Do clinical decision-support reminders for medical providers improve isoniazid preventative therapy prescription rates among HIV-positive adults: study protocol for a randomized controlled trialReportar como inadecuado




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Trials

, 16:141

First Online: 09 April 2015Received: 01 May 2014Accepted: 08 January 2015DOI: 10.1186-s13063-015-0558-8

Cite this article as: Green, E.P., Catalani, C., Diero, L. et al. Trials 2015 16: 141. doi:10.1186-s13063-015-0558-8

Abstract

BackgroundThis document describes a research protocol for a study designed to estimate the impact of implementing a reminder system for medical providers on the use of isoniazid preventative therapy IPT for adults living with HIV in western Kenya. People living with HIV have a 5% to 10% annual risk of developing active tuberculosis TB once infected with TB bacilli, compared to a 5% lifetime risk in HIV-negative people with latent TB infection. Moreover, people living with HIV have a 20-fold higher risk of dying from TB. A growing body of literature suggests that IPT reduces overall TB incidence and is therefore of considerable benefit to patients and the larger community. However, in 2009, of the estimated 33 million people living with HIV, only 1.7 million 5% were screened for TB, and about 85,000 0.2% were offered IPT.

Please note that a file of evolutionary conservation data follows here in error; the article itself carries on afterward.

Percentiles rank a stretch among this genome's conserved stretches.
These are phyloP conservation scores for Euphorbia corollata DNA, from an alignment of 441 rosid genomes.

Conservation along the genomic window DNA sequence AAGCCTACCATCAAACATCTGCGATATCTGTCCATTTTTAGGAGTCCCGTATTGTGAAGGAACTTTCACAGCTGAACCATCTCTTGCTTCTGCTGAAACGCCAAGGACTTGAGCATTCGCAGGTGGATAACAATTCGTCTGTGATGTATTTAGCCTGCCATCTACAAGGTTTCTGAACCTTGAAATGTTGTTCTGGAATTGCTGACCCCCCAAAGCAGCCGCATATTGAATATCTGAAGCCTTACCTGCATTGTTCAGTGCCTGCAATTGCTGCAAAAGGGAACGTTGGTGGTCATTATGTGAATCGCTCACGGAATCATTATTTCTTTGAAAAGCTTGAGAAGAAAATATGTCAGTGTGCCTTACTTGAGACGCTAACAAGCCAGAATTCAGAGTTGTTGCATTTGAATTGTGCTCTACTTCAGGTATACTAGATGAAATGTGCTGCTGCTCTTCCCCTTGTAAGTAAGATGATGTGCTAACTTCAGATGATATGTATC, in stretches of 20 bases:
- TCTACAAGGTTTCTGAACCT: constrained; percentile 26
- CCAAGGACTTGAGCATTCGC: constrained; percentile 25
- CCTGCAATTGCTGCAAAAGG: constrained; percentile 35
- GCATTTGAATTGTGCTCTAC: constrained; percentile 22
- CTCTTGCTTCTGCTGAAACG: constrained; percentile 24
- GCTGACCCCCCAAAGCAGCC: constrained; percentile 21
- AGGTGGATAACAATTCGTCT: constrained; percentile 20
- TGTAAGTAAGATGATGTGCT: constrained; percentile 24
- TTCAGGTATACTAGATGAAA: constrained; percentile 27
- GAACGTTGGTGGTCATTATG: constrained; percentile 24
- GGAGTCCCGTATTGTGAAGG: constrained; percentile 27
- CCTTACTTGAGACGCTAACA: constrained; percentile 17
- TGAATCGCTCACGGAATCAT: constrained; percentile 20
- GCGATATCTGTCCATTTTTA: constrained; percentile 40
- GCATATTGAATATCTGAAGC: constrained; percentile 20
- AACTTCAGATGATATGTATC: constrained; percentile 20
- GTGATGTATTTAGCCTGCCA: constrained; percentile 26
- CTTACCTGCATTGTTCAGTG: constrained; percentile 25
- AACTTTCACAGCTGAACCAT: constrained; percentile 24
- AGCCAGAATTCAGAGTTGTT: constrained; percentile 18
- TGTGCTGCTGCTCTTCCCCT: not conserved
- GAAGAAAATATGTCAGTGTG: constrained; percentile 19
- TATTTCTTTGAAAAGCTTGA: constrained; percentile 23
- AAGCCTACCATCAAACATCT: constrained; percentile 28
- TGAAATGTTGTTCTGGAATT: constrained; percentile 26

Methods-DesignThis study will examine the use of clinical decision-support reminders to improve rates of initiation of preventative treatment in a TB-HIV co-morbid population living in a TB endemic area. This will be a pragmatic, parallel-group, cluster-randomized superiority trial with a 1:1 allocation to treatment ratio. For the trial, 20 public medical facilities that use clinical summary sheets generated from an electronic medical records system will participate as clusters. All HIV-positive adult patients who complete an initial encounter at a study cluster and at least one return encounter during the study period will be included in the study cohort. The primary endpoint will be IPT prescription at 3 months post the initial encounter. We will conduct both individual-level and cluster-level analyses. Due to the nature of the intervention, the trial will not be blinded. This study will contribute to the growing evidence base for the use of electronic health interventions in low-resource settings to promote high-quality clinical care, health system optimization and positive patient outcomes.

Trial registration ClinicalTrials.gov NCT01934309, registered 29 August 2013.

KeywordsTuberculosis HIV Isoniazid Kenya eHealth Electronic medical record Clinical decision support AbbreviationsAIDSacquired immune deficiency syndrome

AMPATHAcademic Model Providing Access to Healthcare

AMRS AMPATHMedical Record System

CDSSclinical decision-support system

CHVcommunity health volunteer

CXR, chest radiograph; eHealthelectronic health

EMRelectronic medical record

HIVhuman immunodeficiency virus

INHisoniazid

IPTisoniazid preventative therapy

OpenMRSOpen Medical Records System

TBtuberculosis

USAIDUnited States Agency for International Development

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Autor: Eric P Green - Caricia Catalani - Lameck Diero - E Jane Carter - Adrian Gardner - Charity Ndwiga - Aggrey Keny - Philip 

Fuente: https://link.springer.com/







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